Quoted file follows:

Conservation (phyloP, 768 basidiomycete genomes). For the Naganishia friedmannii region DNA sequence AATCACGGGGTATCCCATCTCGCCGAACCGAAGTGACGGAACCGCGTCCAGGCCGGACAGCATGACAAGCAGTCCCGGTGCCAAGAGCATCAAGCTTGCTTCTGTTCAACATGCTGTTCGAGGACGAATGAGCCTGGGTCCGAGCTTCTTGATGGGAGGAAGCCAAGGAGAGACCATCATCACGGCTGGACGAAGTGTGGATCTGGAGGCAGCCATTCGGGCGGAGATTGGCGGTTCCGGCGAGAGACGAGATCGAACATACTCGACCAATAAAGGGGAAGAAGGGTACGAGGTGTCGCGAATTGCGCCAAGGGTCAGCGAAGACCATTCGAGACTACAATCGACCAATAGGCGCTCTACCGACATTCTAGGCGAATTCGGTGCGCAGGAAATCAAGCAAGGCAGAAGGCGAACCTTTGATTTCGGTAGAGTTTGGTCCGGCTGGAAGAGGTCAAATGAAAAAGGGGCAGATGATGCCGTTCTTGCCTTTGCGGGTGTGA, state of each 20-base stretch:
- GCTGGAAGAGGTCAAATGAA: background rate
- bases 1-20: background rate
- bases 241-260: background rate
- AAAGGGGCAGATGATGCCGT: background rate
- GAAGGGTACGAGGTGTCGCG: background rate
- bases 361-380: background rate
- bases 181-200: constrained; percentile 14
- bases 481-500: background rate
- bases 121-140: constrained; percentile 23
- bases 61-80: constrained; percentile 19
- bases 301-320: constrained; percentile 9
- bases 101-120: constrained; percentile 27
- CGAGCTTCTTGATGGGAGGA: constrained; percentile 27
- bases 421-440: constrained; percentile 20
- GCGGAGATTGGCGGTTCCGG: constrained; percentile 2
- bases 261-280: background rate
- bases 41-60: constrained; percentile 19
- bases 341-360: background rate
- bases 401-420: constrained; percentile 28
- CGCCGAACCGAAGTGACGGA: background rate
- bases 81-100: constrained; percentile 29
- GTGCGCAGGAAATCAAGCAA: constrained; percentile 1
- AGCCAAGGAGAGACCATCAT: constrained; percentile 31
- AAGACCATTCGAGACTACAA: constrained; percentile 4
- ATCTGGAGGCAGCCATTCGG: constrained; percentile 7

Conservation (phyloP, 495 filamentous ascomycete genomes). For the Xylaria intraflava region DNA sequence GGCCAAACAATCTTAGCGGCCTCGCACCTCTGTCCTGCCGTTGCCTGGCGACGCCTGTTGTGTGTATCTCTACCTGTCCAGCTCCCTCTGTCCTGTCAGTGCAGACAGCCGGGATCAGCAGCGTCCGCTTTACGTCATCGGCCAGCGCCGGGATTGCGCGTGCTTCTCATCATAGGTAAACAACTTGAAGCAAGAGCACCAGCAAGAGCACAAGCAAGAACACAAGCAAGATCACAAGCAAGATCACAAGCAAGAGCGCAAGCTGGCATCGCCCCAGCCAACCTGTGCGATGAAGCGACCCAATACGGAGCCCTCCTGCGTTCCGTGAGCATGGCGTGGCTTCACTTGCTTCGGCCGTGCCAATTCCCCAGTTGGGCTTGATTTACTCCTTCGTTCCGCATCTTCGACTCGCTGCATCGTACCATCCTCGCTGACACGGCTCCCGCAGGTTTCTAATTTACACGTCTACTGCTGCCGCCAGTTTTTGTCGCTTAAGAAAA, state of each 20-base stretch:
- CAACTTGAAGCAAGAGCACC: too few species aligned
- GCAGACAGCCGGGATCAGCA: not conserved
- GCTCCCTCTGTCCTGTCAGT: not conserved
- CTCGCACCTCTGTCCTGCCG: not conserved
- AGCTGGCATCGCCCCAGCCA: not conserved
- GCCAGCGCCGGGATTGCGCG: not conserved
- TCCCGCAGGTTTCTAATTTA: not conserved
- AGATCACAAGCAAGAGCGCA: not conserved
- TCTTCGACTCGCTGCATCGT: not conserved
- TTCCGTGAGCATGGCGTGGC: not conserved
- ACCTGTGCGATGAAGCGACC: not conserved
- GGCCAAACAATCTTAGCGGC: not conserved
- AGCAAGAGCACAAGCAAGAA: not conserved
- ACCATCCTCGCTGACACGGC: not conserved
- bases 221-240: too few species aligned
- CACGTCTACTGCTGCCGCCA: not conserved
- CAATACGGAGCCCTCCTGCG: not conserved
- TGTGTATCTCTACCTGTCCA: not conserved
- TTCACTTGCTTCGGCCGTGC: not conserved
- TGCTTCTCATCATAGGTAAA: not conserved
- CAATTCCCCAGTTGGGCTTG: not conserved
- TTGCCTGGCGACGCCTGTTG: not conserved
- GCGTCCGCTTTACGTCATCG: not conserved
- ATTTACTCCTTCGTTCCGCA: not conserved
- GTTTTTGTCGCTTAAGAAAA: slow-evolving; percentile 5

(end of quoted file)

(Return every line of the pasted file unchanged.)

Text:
Conservation (phyloP, 768 basidiomycete genomes). For the Naganishia friedmannii region DNA sequence AATCACGGGGTATCCCATCTCGCCGAACCGAAGTGACGGAACCGCGTCCAGGCCGGACAGCATGACAAGCAGTCCCGGTGCCAAGAGCATCAAGCTTGCTTCTGTTCAACATGCTGTTCGAGGACGAATGAGCCTGGGTCCGAGCTTCTTGATGGGAGGAAGCCAAGGAGAGACCATCATCACGGCTGGACGAAGTGTGGATCTGGAGGCAGCCATTCGGGCGGAGATTGGCGGTTCCGGCGAGAGACGAGATCGAACATACTCGACCAATAAAGGGGAAGAAGGGTACGAGGTGTCGCGAATTGCGCCAAGGGTCAGCGAAGACCATTCGAGACTACAATCGACCAATAGGCGCTCTACCGACATTCTAGGCGAATTCGGTGCGCAGGAAATCAAGCAAGGCAGAAGGCGAACCTTTGATTTCGGTAGAGTTTGGTCCGGCTGGAAGAGGTCAAATGAAAAAGGGGCAGATGATGCCGTTCTTGCCTTTGCGGGTGTGA, state of each 20-base stretch:
- GCTGGAAGAGGTCAAATGAA: background rate
- bases 1-20: background rate
- bases 241-260: background rate
- AAAGGGGCAGATGATGCCGT: background rate
- GAAGGGTACGAGGTGTCGCG: background rate
- bases 361-380: background rate
- bases 181-200: constrained; percentile 14
- bases 481-500: background rate
- bases 121-140: constrained; percentile 23
- bases 61-80: constrained; percentile 19
- bases 301-320: constrained; percentile 9
- bases 101-120: constrained; percentile 27
- CGAGCTTCTTGATGGGAGGA: constrained; percentile 27
- bases 421-440: constrained; percentile 20
- GCGGAGATTGGCGGTTCCGG: constrained; percentile 2
- bases 261-280: background rate
- bases 41-60: constrained; percentile 19
- bases 341-360: background rate
- bases 401-420: constrained; percentile 28
- CGCCGAACCGAAGTGACGGA: background rate
- bases 81-100: constrained; percentile 29
- GTGCGCAGGAAATCAAGCAA: constrained; percentile 1
- AGCCAAGGAGAGACCATCAT: constrained; percentile 31
- AAGACCATTCGAGACTACAA: constrained; percentile 4
- ATCTGGAGGCAGCCATTCGG: constrained; percentile 7

Conservation (phyloP, 495 filamentous ascomycete genomes). For the Xylaria intraflava region DNA sequence GGCCAAACAATCTTAGCGGCCTCGCACCTCTGTCCTGCCGTTGCCTGGCGACGCCTGTTGTGTGTATCTCTACCTGTCCAGCTCCCTCTGTCCTGTCAGTGCAGACAGCCGGGATCAGCAGCGTCCGCTTTACGTCATCGGCCAGCGCCGGGATTGCGCGTGCTTCTCATCATAGGTAAACAACTTGAAGCAAGAGCACCAGCAAGAGCACAAGCAAGAACACAAGCAAGATCACAAGCAAGATCACAAGCAAGAGCGCAAGCTGGCATCGCCCCAGCCAACCTGTGCGATGAAGCGACCCAATACGGAGCCCTCCTGCGTTCCGTGAGCATGGCGTGGCTTCACTTGCTTCGGCCGTGCCAATTCCCCAGTTGGGCTTGATTTACTCCTTCGTTCCGCATCTTCGACTCGCTGCATCGTACCATCCTCGCTGACACGGCTCCCGCAGGTTTCTAATTTACACGTCTACTGCTGCCGCCAGTTTTTGTCGCTTAAGAAAA, state of each 20-base stretch:
- CAACTTGAAGCAAGAGCACC: too few species aligned
- GCAGACAGCCGGGATCAGCA: not conserved
- GCTCCCTCTGTCCTGTCAGT: not conserved
- CTCGCACCTCTGTCCTGCCG: not conserved
- AGCTGGCATCGCCCCAGCCA: not conserved
- GCCAGCGCCGGGATTGCGCG: not conserved
- TCCCGCAGGTTTCTAATTTA: not conserved
- AGATCACAAGCAAGAGCGCA: not conserved
- TCTTCGACTCGCTGCATCGT: not conserved
- TTCCGTGAGCATGGCGTGGC: not conserved
- ACCTGTGCGATGAAGCGACC: not conserved
- GGCCAAACAATCTTAGCGGC: not conserved
- AGCAAGAGCACAAGCAAGAA: not conserved
- ACCATCCTCGCTGACACGGC: not conserved
- bases 221-240: too few species aligned
- CACGTCTACTGCTGCCGCCA: not conserved
- CAATACGGAGCCCTCCTGCG: not conserved
- TGTGTATCTCTACCTGTCCA: not conserved
- TTCACTTGCTTCGGCCGTGC: not conserved
- TGCTTCTCATCATAGGTAAA: not conserved
- CAATTCCCCAGTTGGGCTTG: not conserved
- TTGCCTGGCGACGCCTGTTG: not conserved
- GCGTCCGCTTTACGTCATCG: not conserved
- ATTTACTCCTTCGTTCCGCA: not conserved
- GTTTTTGTCGCTTAAGAAAA: slow-evolving; percentile 5